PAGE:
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Translation Mishaps By Companies

Who ever said that understanding a language was easy? The only thing that may be more difficult is to understand […]

Who ever said that understanding a language was easy? The only thing that may be more difficult is to understand a local custom or tradition with the intent to sell something to them. All of these companies certainly are guilty of ignoring local customs or not paying attention to how things directly translate to a new language. Here’s a few examples of some marketing campaigns gone wrong when things get lost in translation.


As Pepsi began expanding their market in China, their catchy slogan “Pepsi Brings You Back to Life” had been widely popular in English speaking countries as well as in other languages. When introduced in China, the slogan literally meant “Pepsi brings your ancestors back from the grave”. It was certainly never Pepsi’s original intention to deliver that message, although the slogan may have ended up getting a few unintentional sales after all!

Unfortunately for Pepsi, they didn’t seem to learn from their lesson the first time around, and lost a significant share of their market in Southeast Asia by not paying attention to local customs. Pepsi redesigned many of their vending machines to be light blue, but unbeknownst to them, light blue is the color of death and mourning in Southeast Asia.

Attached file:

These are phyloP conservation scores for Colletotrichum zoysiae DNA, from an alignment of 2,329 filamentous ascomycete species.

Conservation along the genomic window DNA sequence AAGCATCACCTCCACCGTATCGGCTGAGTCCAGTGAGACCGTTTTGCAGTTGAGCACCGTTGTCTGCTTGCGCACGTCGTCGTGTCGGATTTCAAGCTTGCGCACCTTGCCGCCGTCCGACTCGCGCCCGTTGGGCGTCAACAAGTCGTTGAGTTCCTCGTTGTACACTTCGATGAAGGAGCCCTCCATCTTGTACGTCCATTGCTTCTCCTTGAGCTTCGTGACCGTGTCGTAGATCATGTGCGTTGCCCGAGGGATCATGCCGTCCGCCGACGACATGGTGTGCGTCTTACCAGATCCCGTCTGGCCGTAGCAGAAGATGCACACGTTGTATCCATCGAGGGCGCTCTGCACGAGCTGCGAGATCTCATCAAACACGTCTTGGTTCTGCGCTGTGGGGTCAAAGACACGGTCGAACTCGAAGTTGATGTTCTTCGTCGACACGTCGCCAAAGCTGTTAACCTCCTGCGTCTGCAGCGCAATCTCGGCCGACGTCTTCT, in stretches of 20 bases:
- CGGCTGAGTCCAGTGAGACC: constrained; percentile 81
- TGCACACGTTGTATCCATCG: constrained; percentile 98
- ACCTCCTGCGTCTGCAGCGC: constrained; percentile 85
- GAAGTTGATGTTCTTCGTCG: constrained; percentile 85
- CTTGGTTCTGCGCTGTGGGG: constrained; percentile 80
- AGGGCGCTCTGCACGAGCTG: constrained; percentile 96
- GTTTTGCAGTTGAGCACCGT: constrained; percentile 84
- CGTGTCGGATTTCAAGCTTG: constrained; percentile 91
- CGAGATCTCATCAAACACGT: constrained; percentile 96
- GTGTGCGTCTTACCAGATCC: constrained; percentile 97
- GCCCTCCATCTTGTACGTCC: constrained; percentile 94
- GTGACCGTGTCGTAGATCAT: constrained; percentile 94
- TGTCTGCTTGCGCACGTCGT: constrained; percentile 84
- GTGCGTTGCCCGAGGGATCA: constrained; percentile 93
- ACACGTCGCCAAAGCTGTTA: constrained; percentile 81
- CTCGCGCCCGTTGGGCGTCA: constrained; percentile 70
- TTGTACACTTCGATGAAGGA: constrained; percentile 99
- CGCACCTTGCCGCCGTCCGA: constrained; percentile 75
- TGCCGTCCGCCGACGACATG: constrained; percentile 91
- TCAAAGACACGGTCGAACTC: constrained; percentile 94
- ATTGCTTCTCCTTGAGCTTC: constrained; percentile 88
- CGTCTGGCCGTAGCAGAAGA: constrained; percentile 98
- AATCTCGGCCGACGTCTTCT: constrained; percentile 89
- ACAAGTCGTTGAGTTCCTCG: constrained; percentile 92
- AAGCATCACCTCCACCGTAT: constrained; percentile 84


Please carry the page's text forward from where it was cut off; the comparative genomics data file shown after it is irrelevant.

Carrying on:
Everyone recognizes the cute baby face on Gerber’s baby food jars and other products. It’s a brand they’ve been building for decades, and it’s recognized all over the world. When they introduced baby food to countries in Africa, they failed to realize how many of the food products in Africa are labeled. Because literacy rates are low in many African countries, local food companies use labels to denote what’s actually inside the jar. You can only imagine the horror of people when they saw the image of a baby on the side of a jar in a store.

The Dairy Association

One of the more recent translation mishaps occurred with the widely known and somewhat successful “Got Milk?” campaign led by the Dairy Association. When introduced to Mexico, they never altered their successful slogan and “got milk?” directly translated to “are you lactating?” in Spanish.


In another example of a company that isn’t very good at Spanish, Coors used to use the catchy slogan “Turn it Loose” for all of their marketing needs. Unfortunately for them, when translated directly to Spanish it was understood as slang for “Suffer from Diarrhea”. Certainly not the message Coors would want to market about their beer.

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This article was contributed by 7C Lingo, which provides language translation services and cross-cultural communication for a variety of organizations.

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